Curator Anca Rujoiu, who recently relocated to Bucharest after spending 9 years working in Singapore as a founding member, curator and publishing editor at NTU Centre for Contemporary Art Singapore, brought me in as translator in a video project, Inventory of the Week, which was an event organized by the Solitude Project non-profit organization in partnership with the National Centre for Dance Bucharest and held between 9-13 May at Sala Omnia in Bucharest, Romania.
This imposing hall that is currently in an advanced state of decay, apparently unknown to many as it is hidden behind the Ministry of the Interior, has hosted the Central Committee of the Romanian Communist Party and most of the party congresses until 1989. Then it became the headquarters of the Romanian Senate and later on, it hosted the Ion Dacian National Opera and Musical Theatre. Since 2016, the hall has been attributed by government decree to The National Center for Dance Bucharest (CNDB), the only public cultural institution subordinated to the Ministry of Culture created with the purpose of supporting, developing and promoting contemporary dance, currently managed by choreographer Vava Ștefănescu.
Sala Omnia, designed in 1967 by the architect Cezar Lăzărescu, is stunning in its modernist brutalist appearance that combines geometric futuristic elements with those of Romanian traditional folklore (among others, some massive wooden elements that where the distinctive pieces that separated the foyer in two rooms).
Mihai Mihalcea, dancer, choreographer and programme director at CNDB, took us on an official tour of the building. We went through the foyer, up the marble stairs to the first floor where there was the plenary hall, which would host congresses, other meetings and conferences. The architectural details of what anthropologist Ovidiu Țichindeleanu calls the “lyrical modernism” imagined by architect Cezar Lăzărescu were impressive. From the marble planters, to the protocol markings on the floor, where the red carpet outlined the areas of power and was the most coveted spot in the hierarchy, to decorative elements with reinterpreted folk motifs and wood panel railings that amplified a false sense of intimacy.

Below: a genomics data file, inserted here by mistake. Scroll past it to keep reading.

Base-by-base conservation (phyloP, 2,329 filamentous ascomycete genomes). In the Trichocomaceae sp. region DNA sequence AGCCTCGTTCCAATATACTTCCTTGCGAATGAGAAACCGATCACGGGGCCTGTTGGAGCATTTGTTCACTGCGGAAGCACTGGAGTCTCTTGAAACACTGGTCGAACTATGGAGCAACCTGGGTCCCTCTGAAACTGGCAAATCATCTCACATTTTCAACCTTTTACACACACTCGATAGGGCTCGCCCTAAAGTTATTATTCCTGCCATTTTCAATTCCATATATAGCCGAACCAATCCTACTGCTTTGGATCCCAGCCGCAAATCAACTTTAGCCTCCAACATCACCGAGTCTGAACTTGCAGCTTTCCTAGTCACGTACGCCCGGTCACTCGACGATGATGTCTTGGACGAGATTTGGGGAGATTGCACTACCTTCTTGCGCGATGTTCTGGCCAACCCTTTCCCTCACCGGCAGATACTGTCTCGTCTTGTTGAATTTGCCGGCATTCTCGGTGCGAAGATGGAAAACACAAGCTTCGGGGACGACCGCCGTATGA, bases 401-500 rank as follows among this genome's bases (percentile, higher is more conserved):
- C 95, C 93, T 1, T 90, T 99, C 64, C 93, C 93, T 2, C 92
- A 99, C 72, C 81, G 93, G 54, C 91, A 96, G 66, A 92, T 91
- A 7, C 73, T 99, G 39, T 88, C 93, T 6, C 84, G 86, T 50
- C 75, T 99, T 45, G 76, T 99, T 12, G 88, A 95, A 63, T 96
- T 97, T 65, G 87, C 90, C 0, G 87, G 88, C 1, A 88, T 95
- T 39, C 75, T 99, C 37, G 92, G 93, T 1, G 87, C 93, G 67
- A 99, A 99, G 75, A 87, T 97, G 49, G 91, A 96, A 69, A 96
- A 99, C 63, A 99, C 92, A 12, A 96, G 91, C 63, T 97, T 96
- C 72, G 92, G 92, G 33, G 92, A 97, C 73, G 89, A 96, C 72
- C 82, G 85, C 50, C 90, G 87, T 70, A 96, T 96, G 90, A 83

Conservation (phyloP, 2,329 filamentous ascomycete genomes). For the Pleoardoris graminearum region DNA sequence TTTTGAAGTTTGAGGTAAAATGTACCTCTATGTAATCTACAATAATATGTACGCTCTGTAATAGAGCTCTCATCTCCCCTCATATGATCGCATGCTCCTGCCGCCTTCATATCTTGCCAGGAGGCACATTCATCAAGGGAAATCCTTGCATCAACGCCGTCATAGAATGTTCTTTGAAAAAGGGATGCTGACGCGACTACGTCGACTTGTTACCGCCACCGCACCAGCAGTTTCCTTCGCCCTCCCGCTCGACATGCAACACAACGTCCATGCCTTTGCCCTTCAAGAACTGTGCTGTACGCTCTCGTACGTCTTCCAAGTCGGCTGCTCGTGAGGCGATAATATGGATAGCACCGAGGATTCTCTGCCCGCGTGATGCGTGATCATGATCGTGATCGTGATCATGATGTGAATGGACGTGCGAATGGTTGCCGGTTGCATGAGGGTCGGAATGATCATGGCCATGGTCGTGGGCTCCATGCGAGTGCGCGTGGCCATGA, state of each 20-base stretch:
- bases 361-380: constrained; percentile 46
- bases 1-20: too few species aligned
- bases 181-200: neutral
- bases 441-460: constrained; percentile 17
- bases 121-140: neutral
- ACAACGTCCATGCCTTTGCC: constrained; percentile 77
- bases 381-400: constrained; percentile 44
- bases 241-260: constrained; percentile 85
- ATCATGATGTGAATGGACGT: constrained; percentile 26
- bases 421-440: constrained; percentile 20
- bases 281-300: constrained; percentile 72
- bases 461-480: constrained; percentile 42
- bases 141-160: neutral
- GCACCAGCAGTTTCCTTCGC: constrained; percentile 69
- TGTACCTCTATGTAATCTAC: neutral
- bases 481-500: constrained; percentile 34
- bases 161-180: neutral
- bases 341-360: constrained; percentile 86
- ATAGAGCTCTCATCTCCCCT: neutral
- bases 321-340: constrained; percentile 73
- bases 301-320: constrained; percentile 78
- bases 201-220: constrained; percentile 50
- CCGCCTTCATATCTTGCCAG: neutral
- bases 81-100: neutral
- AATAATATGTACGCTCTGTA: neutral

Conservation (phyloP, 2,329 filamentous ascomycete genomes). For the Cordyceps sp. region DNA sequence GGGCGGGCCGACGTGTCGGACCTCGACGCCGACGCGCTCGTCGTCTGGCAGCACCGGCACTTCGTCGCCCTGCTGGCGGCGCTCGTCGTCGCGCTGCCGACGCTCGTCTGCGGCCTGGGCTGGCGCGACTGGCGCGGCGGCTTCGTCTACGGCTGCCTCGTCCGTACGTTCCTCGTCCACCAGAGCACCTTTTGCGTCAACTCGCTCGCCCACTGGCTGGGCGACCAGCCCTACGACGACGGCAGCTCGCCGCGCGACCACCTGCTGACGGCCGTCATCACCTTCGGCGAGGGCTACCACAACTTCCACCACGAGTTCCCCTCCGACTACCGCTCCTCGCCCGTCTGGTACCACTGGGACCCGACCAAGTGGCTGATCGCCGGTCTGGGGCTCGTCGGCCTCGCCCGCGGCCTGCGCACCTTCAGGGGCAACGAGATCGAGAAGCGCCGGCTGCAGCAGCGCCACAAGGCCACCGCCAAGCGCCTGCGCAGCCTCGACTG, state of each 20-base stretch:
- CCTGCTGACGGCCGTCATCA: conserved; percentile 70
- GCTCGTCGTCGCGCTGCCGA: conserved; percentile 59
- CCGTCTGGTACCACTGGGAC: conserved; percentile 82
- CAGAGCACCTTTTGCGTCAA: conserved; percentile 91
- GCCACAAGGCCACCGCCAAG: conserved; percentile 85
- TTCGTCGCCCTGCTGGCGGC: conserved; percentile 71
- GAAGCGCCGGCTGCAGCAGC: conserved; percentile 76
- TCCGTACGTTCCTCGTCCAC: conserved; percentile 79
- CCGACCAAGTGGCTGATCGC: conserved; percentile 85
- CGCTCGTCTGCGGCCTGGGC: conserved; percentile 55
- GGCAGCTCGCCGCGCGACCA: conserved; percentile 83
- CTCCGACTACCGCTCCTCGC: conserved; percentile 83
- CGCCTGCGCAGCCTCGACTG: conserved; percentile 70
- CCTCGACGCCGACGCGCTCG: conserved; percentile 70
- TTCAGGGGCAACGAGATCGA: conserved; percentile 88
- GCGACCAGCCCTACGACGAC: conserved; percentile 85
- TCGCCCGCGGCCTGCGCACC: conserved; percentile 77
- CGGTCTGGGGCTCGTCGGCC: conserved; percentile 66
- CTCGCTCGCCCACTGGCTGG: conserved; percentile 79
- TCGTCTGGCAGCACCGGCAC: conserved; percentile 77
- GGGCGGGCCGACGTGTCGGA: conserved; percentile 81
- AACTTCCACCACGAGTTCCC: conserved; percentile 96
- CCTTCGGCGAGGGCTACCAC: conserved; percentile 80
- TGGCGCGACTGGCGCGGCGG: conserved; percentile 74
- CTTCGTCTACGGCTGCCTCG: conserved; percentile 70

This sensation was quickly forgotten once you looked up towards the ceiling shaped like a honeycomb that let natural light pass through. The light had been controlled by workers who walked on a system of metal planks above the ceiling to open and close some shutters as instructed. The sensation of a panopticum as a surveillance method was amplified once we went to the second floor, where there were the technical rooms and many other rooms from which you could watch and listen to what was happening in the main hall from behind the wooden panels on the walls.
As Țichindeleanu said in the film by Mona Vătămanu and Florin Tudor, Omnia Communia Deserta (the name of Sala Omnia comes from the slogan omnia sunt communia = everything belongs to everyone), which was screened during the Inventory of the Week, sala Omnia is “neither Bentham’s prison, nor Tiwanaku’s sungate, but rather a replica of the Versailles court, [...] [which] was also an optical device for the surveillance of the court, at the convenience of the absolute monarch.”
In this stopover among the ruins and in this context of recovering the leftover pieces of the history of modernity, curator Anca Rujoiu envisioned the programme of the Inventory of the Week as a series of screenings of films from all over the world that interrogate the spaces of modernity, the effect of introducing modernity in some traditional cultural spaces and the appearance of frictions between these different worldviews. The film selection made by Anca included films from Romania (two of them filmed in Sala Omnia), Georgia, Lithuania, but also Indonesia, Singapore, Kuwait and USA. For three hours during each day of the week, the films would play in a loop, very similar to video installations at any art biennial. The hybrid space between cinema and video installation was an open one that you could easily navigate in order to facilitate the direct experience of the image. Since the foyer of the hall was cold and damp with the paint coming off the walls, a fluffy carpet with pillows and blankets and benches were carefully added for the audience with the help of a team of architects.